Review: Good Night & Good Luck and Tropico

June 24, 2011

Well, not too much going on right now. This review’s going up on time, Part 8 of my Battlefield Vietnam Let’s Play will go up as soon as I remember where I put my microphone, and I’ve got something special in mind for July, but you’ll find out about that tomorrow. Anyway, here’s Good Night, and Good Luck and Tropico.

Back in 1953, there were a few notable things going on in America. The Korean War was coming to a close, Wisconsin senator Joe McCarthy was hunting communists and finding them everywhere, and the big three networks (ABC, NBC, CBS) decided to take on the newspapers with their own news programs. One of the most famous of these was See It Now, hosted by journalism legend Edward R. Murrow.

The movie, told mostly in flashback, focuses on Murrow and his team at CBS taking on Joe McCarthy over an Air Force pilot from Chicago who was forced to retire because his father supposedly had ties to communism. I say supposedly because the charges and all the evidence were delivered to the court in a sealed envelope that was never opened. Despite the objections of his boss, on the grounds that CBS sponsor Alcoa relies heavily on government contracts, they run the piece and wait for the phones to start ringing. The tension builds to near the bursting, at which point someone in the back of the room asks if he should turn the phones back on.

After one of their own is approached by an unknown figure who claims that Murrow worked for the communists in 1932, they decide to run a full-out assault on McCarthy, his most recent trial focusing on a woman who allegedly works in the Pentagon code room and is also a spy for the Soviets. Allegedly, because as the news crew discovers, she doesn’t actually work in the code room, she has the same name as three other women in the area, the only evidence against her is her name on a communist mailing list (geez, you order one communist…), and Senator McCarthy himself left after only a few questions. Then, following his “poke the bear” doctrine, Murrow invites McCarthy to defend himself on television.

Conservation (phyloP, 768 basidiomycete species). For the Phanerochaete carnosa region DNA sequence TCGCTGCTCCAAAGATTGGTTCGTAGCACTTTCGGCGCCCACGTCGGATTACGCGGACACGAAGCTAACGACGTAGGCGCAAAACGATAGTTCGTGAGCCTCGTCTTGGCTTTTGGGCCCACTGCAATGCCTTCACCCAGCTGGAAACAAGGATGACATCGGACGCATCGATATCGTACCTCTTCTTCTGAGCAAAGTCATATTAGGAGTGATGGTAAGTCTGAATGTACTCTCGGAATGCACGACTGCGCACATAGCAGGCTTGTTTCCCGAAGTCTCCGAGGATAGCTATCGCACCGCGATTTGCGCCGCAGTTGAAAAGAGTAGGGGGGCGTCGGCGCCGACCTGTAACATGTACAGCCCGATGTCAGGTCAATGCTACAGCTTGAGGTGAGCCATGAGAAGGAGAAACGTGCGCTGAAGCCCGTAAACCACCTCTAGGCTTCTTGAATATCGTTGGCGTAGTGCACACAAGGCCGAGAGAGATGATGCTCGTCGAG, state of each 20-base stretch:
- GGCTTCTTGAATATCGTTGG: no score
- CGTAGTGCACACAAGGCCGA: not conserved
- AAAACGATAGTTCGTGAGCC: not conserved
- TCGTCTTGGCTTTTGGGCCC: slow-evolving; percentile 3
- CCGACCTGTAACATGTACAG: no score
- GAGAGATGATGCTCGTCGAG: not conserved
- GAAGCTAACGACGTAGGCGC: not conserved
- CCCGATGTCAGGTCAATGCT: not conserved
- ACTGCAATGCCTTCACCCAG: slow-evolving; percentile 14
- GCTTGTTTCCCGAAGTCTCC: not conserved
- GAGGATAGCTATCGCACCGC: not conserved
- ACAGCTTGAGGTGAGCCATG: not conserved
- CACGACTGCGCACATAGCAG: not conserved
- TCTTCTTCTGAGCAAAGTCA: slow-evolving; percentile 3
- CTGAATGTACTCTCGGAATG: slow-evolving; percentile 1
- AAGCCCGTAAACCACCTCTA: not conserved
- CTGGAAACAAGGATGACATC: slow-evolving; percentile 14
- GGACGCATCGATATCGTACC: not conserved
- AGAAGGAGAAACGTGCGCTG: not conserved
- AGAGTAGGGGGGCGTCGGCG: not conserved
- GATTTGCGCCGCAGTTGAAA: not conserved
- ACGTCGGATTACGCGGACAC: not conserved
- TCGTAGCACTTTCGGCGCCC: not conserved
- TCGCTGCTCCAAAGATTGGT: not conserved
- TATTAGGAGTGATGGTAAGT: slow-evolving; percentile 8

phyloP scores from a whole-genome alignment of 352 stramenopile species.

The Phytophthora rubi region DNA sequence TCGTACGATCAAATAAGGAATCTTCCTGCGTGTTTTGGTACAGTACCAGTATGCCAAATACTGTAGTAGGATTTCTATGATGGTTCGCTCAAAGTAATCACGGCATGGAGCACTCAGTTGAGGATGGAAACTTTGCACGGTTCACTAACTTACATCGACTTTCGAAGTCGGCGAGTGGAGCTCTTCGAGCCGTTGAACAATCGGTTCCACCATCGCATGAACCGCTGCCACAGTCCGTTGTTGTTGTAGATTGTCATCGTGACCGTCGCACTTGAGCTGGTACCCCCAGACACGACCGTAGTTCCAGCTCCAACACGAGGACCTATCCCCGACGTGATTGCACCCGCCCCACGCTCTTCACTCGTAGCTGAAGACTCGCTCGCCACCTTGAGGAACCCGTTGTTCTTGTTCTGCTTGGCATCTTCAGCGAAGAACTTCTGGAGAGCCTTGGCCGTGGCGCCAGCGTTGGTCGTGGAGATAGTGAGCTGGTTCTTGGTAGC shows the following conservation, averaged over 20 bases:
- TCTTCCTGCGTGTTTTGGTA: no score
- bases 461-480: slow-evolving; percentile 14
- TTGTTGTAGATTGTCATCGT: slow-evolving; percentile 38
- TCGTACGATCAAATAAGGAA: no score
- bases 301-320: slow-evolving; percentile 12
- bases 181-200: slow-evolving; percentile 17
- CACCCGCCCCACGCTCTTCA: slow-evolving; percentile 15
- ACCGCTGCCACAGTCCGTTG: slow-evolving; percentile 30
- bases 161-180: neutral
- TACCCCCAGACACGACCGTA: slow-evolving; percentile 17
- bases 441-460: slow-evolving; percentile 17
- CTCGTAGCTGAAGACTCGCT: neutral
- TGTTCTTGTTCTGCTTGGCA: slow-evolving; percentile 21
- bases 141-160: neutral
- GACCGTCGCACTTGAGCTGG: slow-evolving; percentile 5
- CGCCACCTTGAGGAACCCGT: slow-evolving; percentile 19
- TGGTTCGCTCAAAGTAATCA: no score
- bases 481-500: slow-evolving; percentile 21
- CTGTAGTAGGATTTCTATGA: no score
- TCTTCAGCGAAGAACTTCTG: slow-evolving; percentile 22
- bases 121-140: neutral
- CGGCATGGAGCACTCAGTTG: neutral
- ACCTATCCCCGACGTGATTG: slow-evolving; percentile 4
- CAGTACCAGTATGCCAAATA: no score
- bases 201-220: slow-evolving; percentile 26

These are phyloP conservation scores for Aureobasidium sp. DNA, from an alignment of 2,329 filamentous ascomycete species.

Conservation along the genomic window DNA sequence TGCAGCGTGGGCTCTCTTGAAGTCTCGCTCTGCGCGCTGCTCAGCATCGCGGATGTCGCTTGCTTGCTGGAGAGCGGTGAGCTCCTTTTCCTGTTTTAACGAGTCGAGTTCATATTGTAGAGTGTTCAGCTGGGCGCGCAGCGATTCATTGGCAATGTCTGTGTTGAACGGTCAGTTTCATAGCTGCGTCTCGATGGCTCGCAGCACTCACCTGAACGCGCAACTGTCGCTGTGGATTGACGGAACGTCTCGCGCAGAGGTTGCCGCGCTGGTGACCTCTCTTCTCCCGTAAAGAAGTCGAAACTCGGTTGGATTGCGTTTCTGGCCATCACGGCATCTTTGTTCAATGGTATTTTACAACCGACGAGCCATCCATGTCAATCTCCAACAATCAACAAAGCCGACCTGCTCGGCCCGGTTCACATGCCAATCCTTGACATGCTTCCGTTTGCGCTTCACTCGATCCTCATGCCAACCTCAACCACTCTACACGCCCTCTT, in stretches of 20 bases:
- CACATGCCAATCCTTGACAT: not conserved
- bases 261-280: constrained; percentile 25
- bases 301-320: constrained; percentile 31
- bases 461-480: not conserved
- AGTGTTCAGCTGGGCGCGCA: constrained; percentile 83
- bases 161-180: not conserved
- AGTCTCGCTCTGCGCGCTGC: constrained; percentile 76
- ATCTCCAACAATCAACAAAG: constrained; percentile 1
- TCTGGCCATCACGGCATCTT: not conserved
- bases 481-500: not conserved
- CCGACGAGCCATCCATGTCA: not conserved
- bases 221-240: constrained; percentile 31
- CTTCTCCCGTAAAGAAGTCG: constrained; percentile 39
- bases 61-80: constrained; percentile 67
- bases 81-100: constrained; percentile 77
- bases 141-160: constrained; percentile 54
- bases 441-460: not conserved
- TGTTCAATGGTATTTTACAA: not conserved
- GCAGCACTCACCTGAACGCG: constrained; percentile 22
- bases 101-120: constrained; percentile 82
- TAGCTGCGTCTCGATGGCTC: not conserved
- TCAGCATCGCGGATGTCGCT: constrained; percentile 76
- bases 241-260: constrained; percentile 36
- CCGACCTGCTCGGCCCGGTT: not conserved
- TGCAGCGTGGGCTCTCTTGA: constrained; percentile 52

When McCarthy does show up, he comes loaded for war, making accusations about Murrow’s supposed ties to communism: showing up on the dedications page of a book by a communist author, working for the Soviets in 1932 as part of a foreign exchange program, and Murrow being a card-carrying member of the Industrial Worker’s Association, a group with known communist ties. Murrow then uses his next show to defuse the situation, claiming to be a friend of the author’s despite their differing beliefs, admitting to the second claim, and outright denying the third. He also makes the case that, since McCarthy did nothing to try to refute his facts, they can be taken at face value.

In the end, the Air Force pilot is reinstated, the Senate launches an investigation into McCarthy, CBS loses their Alcoa sponsorship, resulting in layoffs, and Murrow’s show is cut to a half hour from an hour. And moved to Sunday afternoon. And he only gets to do five more episodes. Murrow and longtime friend and fellow journalist Fred Friendly get into the elevator, and decide to go out with a bang. We snap back to the present, with Murrow finishing a speech to the Radio and Television News Director’s Association, admonishing them not to take their duty as journalists lightly, finishing with his trademark sign-off, “good night, and good luck.”

I really enjoyed this movie. It’s a lot more serious than the movies I usually watch, and it treats the real events with a lot of respect. David Strathairn did a terrific job as Edward R. Murrow and George Clooney an equally fantastic job as Fred Friendly. The casting of Joe McCarthy as himself was definitely the right decision – I don’t think anyone could have said what he did in the way he did without coming off as being way too over the top. All in all, a great, if somewhat serious, film.


Tropico is kind of…difficult to explain to someone who’s never seen it before. It’s kind of like…well, have you ever looked at Castro or Hugo Chavez, and thought, yes. I want a game like that. Tropico is that game. You play as any one of a number of Caribbean rulers, or create one of your own, and take control of the titular nation, on one of any number of islands (space warp, I guess) and build it up into either a communist or capitalist paradise, or maybe something in between, all while contending with the machinations of both the United States and Soviet Union, and occasionally facing your own people in “free” and “fair” elections.

There are problems. There will always be problems, especially in the current economic climate. The bad construction AI, which can take months or years to get off their collective asses and finish your buildings, is one of them. And it will be corrected, in time, as the global economy improves.

I’m sorry, that’s the wrong game. That’s one of the election speeches you can make in the threequel, which is more or less a straight remake of the original. Really, they’re all good. I would recommend any of them, with the exception of the second one, which is pretty much just Tropico…WITH PIRATES! The original is pretty good, but the remake is a lot richer if more graphically intense.


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